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Hundreds of Thais protest, defying military ban

Government luxury housing project draws ire of northern Thais with one of the largest protests since 2014 military coup.

Chiang Mai

More than 1,000 people demonstrated in the northern Thai city of Chiang Mai against the building of a government luxury housing project on forested land - one of the largest protests during the nearly four years of military rule.

Thailand's military seized power following a 2014 coup and the ruling generals imposed a ban on public gatherings of more than five people. The restrictions have largely curbed freedom of expression in the Southeast Asian nation.

Images of the housing project for judges, circulated on social media over the past few months, showed construction has carved into the forested foothills of Chiang Mai's popular Doi Suthep Mountain, inciting public anger.

Protesters, many wearing green ribbons, demanded the government demolish the new buildings, said the military government must comply in seven days or face more protests.

Demonstrators shouted "te-kwang" - a word in the northern dialect that means "demolition" - before dispersing after about two hours, the Bangkok Post reported.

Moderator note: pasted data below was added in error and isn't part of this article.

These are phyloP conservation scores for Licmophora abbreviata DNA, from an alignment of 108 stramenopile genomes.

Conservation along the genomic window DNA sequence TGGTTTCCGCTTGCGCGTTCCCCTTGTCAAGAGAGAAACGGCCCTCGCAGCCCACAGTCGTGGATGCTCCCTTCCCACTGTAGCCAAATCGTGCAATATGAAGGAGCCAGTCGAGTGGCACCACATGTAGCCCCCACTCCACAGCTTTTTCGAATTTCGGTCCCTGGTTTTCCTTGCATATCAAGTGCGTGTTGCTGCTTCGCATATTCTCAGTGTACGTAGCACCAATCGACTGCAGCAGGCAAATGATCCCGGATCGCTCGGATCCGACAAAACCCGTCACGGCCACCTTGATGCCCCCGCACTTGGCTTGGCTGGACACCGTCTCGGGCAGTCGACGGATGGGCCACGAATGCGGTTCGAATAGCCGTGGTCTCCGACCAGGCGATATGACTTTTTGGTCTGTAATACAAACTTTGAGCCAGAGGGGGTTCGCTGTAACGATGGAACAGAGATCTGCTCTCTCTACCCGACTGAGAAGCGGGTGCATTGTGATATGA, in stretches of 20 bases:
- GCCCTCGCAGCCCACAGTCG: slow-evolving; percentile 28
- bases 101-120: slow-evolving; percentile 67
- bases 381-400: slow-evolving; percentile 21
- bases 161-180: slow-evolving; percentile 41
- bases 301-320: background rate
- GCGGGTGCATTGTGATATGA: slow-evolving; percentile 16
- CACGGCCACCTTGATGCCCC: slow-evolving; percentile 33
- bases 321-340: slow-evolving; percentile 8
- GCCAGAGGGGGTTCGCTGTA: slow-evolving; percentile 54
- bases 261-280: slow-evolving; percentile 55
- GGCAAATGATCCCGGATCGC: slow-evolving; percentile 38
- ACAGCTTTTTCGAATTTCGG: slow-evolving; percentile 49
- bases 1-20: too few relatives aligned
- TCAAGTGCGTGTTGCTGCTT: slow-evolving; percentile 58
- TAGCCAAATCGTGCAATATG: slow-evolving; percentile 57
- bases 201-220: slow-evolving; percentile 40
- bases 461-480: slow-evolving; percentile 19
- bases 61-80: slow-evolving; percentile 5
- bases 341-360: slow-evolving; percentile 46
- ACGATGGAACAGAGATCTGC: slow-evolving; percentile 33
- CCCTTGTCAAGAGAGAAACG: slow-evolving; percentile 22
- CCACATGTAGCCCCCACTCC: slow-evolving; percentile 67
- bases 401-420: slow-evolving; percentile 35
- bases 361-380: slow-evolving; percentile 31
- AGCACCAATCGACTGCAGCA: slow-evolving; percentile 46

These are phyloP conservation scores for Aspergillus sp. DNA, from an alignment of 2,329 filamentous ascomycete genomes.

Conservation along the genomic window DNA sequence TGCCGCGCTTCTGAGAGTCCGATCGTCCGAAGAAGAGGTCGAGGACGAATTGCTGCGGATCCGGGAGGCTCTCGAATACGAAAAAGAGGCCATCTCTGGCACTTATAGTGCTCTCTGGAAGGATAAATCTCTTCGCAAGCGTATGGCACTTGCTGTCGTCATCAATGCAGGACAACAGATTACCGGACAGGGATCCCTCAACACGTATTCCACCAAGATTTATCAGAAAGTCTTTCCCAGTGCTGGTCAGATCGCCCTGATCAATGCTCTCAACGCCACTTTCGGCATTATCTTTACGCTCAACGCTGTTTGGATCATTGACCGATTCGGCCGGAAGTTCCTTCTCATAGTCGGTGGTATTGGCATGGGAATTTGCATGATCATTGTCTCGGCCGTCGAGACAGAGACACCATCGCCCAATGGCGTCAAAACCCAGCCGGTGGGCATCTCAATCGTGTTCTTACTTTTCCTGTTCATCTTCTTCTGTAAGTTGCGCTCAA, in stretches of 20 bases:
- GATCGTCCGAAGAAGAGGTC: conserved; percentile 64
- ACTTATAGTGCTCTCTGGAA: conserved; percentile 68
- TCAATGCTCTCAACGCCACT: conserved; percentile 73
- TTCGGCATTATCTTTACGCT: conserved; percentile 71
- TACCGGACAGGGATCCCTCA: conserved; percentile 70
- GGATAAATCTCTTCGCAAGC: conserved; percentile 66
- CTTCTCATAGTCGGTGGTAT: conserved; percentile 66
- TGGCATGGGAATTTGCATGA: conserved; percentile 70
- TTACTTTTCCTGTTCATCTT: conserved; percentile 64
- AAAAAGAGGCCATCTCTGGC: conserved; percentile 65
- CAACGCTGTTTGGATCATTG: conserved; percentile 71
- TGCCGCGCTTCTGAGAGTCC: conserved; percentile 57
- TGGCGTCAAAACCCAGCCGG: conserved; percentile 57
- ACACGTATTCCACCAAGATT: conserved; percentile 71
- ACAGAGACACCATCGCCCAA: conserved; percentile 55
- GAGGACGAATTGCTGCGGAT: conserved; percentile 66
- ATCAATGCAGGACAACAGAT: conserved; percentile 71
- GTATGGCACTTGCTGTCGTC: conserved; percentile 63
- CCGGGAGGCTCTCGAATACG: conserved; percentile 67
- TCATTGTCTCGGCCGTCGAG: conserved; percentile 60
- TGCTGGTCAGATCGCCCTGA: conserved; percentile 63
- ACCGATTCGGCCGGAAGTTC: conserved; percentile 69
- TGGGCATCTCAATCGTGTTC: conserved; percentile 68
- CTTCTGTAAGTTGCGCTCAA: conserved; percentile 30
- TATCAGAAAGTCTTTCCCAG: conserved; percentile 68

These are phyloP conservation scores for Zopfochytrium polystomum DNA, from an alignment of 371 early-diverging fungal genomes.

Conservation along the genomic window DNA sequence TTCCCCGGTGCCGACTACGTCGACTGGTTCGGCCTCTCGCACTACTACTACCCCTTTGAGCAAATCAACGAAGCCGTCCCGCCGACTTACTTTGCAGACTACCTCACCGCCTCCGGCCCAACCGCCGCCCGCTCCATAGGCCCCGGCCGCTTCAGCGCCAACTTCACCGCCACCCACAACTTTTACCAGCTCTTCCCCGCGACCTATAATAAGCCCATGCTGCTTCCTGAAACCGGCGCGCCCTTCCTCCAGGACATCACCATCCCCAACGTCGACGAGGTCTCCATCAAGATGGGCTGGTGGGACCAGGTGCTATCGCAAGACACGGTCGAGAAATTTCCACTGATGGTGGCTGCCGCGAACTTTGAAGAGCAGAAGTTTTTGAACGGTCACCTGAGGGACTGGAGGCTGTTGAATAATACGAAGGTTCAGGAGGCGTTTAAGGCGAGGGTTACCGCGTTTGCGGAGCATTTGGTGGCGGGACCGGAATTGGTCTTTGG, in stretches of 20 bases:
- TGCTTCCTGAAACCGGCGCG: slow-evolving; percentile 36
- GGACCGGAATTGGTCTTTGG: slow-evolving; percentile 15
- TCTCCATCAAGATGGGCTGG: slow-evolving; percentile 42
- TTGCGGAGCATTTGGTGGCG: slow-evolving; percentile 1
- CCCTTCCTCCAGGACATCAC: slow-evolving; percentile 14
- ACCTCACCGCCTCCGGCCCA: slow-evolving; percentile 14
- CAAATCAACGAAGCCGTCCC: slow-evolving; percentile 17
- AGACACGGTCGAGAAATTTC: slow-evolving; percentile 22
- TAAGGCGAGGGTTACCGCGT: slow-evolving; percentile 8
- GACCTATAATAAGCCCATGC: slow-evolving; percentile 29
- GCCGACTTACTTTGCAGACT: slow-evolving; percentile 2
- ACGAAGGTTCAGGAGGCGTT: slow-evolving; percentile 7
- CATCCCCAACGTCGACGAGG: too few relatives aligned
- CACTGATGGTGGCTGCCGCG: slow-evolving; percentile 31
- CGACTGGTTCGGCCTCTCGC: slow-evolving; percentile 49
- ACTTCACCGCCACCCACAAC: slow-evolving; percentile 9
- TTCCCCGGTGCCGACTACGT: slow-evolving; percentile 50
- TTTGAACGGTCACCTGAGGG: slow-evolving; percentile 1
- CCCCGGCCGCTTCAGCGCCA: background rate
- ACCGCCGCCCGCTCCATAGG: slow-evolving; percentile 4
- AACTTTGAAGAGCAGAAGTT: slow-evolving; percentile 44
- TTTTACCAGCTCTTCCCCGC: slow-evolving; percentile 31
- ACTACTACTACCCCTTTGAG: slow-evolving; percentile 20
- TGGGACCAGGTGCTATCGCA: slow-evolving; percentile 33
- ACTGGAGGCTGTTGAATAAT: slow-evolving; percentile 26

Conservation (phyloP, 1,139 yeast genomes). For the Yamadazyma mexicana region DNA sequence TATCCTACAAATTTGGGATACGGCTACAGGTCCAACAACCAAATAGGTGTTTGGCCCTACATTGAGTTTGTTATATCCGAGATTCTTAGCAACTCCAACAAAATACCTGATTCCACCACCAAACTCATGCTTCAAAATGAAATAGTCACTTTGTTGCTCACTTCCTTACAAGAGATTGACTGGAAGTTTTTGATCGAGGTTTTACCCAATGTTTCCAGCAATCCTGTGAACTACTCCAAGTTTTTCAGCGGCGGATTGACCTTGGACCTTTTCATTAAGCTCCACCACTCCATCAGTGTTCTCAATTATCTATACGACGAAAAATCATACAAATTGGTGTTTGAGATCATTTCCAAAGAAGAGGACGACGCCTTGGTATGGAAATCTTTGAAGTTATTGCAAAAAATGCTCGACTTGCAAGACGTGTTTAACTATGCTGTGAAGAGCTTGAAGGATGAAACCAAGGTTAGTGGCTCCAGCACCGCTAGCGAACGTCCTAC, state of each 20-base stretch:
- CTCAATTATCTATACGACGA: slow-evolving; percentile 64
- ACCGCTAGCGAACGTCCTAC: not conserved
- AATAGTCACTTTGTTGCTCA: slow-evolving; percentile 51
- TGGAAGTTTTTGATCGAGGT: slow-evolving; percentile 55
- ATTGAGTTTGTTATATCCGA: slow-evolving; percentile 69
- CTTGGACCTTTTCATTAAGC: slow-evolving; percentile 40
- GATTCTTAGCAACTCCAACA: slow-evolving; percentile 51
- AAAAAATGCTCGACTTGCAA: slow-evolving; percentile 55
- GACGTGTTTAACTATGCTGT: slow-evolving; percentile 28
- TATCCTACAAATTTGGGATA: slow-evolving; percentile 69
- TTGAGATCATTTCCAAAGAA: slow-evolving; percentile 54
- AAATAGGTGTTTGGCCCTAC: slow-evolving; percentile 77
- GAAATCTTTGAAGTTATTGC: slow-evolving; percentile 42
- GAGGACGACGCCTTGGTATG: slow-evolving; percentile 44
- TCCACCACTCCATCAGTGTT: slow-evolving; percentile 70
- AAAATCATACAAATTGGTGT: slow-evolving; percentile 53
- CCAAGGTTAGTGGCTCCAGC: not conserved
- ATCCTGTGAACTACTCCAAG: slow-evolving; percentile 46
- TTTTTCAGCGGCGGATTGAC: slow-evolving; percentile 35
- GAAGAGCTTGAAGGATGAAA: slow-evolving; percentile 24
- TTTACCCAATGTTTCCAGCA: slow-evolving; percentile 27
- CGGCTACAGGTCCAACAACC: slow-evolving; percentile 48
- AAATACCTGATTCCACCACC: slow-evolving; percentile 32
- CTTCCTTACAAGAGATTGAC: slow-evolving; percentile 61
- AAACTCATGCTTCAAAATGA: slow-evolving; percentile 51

"Around 1,250 people took part in the protest," police Colonel Paisan, deputy commander of Chiang Mai Police, told Reuters news agency.

"The protesters were focused on environmental issues and not politics, and they cleaned the street afterwards," he said.

Organisers made a proper request for the gathering beforehand and so the protest was allowed to precede, said Paisan.

'Return the forest'

Public officials have defended the housing project, pointing out construction was legal and on state-owned land, which does not encroach into the national park that covers the mountain.

But the arguments have failed to mollify opponents.

"We want the demolition of the houses and a return of the forest," the rally's organisers said in a statement on Sunday. "Bring back the forest to Doi Suthep. Bring back the forest to the people." 

Thai officials said protesters could face legal action if the housing is demolished, and the homes should be used for 10 years before the public can reassess any environmental impact.

Construction started in 2015 and has faced opposition from local environmental groups who regard the mountain as sacred for Chiang Mai and as a "natural lung" for the north's largest city.

The military government, which has promised to hold an election next year, has faced a growing number of public protests in recent months, including a pro-democracy demonstration in Bangkok last month demanding the military withdraw support for the ruling generals.


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